-> 2007 -> Book Review: The Legend of Laphroaig

Sunday, 16/Dec/2007

Book Review: The Legend of Laphroaig

When I returned home from work earlier this week there was a parcel from Islay waiting from me, a parcel from Laphroaig to be precise. No, there wasn't any Islay Single Malt Whisky in it. It was a book. A month after it was published my copy of Marcel van Gils' and Hans Offringa's new book ‘The Legend of Laphroaig’ had arrived. And it looked promising:

Collage of impressions from the The Legend of Laphroaig book

Later that evening I sent a mail to Marcel telling him that my first impression was fantastic and how I was looking forward to read and study the book in more detail. Over the last few days I've had time to look at the book in more detail and I have to say my expectations weren't disappointed. I think this is a great book for anyone interested in Islay Single Malts and Laphroaig in particular.

Picture of partly ruined farm buildings

After a brief overview of the history of whisky and Islay Marcel dives deep into the history of Laphroaig and pieces together the family tree of the Johnston family, the founders of Laphroaig. Their connection with whisky starts with Tallant Farm near Bowmore, where they ran a typical farm distillery. Unfortunately not much remains of the distillery, the buildings are in a quite bad state as I could see myself during a visit to Islay in October (Marcel had told me about the buildings).

The book then goes into a lot of detail about the history of Laphroaig distillery, beautifully illustrated with a large amount of old pictures and copies of various documents. It is quite interesting to follow the various twists and turns, the intrigues and fights over water rights. A tiny little fact I found very interesting: I always thought the big names on the warehouses were put there a long time ago to help the puffers navigating. At least at Laphroaig that isn't the case as the name wasn't painted on to the walls of the famous warehouse no. 1 until the 1980s.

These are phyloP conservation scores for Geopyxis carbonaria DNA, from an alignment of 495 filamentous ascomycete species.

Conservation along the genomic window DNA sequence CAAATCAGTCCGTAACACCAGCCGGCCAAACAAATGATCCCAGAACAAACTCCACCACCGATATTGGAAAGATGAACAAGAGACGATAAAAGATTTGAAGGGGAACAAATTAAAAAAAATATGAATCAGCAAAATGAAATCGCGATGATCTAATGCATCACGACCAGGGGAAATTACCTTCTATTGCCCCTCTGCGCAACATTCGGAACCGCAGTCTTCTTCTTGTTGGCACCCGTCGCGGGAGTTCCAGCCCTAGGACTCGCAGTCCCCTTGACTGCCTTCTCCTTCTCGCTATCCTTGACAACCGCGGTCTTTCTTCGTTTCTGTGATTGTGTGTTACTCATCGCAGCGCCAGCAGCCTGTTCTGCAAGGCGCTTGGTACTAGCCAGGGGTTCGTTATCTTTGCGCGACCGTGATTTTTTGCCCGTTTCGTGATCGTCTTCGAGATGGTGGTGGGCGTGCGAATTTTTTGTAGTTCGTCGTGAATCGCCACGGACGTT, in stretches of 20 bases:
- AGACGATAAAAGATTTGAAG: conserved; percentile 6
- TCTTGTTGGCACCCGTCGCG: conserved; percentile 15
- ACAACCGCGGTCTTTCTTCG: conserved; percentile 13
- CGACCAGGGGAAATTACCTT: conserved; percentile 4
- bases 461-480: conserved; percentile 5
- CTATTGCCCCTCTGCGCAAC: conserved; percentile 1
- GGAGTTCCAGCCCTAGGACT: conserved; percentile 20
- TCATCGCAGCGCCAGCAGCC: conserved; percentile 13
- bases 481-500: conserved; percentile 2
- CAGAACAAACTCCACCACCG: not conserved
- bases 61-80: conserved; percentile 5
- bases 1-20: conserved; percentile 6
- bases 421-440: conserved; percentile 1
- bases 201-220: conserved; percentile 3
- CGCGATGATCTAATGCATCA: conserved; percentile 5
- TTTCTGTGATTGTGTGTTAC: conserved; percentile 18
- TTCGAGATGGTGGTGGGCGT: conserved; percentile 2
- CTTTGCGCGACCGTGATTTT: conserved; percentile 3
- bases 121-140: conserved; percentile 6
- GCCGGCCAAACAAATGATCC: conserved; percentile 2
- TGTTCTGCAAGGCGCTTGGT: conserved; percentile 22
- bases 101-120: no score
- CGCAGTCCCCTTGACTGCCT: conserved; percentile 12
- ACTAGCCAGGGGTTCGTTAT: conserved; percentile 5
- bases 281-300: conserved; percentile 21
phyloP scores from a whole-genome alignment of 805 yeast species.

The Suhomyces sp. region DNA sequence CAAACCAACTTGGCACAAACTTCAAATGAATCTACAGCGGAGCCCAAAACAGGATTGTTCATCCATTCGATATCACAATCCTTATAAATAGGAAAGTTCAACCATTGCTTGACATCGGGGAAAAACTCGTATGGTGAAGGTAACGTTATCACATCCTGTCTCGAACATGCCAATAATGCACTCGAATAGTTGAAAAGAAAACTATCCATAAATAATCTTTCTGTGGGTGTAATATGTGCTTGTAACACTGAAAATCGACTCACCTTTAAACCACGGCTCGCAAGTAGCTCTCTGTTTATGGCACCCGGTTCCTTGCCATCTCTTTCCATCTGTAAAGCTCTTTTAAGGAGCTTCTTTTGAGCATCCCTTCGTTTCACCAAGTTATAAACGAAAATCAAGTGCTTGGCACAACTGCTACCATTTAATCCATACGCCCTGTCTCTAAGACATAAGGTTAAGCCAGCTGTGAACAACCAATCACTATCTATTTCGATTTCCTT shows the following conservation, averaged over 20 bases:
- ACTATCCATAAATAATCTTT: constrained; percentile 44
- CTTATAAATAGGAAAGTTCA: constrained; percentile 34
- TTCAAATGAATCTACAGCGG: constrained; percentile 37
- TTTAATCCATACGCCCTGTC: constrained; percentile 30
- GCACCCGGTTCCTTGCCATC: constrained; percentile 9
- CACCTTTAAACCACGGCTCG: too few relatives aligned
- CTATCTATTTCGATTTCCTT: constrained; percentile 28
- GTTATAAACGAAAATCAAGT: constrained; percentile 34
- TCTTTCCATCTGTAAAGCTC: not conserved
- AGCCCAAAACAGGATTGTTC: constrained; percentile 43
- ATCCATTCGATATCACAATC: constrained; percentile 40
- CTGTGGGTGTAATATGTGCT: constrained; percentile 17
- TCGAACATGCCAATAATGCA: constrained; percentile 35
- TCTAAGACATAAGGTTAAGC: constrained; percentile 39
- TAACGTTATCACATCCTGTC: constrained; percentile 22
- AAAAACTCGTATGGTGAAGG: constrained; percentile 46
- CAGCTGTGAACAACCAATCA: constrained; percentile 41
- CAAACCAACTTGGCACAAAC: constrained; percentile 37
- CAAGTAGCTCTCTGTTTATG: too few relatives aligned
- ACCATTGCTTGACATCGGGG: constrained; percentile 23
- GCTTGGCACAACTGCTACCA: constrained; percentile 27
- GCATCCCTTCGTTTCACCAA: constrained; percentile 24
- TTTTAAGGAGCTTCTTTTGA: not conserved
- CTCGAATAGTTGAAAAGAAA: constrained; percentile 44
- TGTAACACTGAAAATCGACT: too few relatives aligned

For me the most interesting part is the next part, called ‘The People’. It introduces the people who make the whisky at the distillery or show visitors around while weaving it together with explaining the processes of distilling and maturing a single malt whisky. I think this really makes the book come alive, the short personal quotes mixed with the facts.

The last section shows various examples of Marcel's extensive Laphroaig collection. As mentioned previously I'm not a collector, but looking at the pictures and descriptions I can understand the fascination of collecting. It is a way of documenting history and is interesting to look at even for non-collectors like me.

Picture of Laphroaig distillery in the evening light

So what's the final verdict? A fantastic book I think everyone interested in Laphroaig and Islay should have on their bookshelf. A huge amount of information for those interested in the detail combined with a lot of pictures for those who just want to look at nice views. If you're quick you might still be able to get it for Christmas, ordering information (and further information about the book incl a PDF preview) is available on Marcel's The Legend of Laphroaig book page.

Thank you Marcel and Hans for a great book about Laphroaig and Islay!

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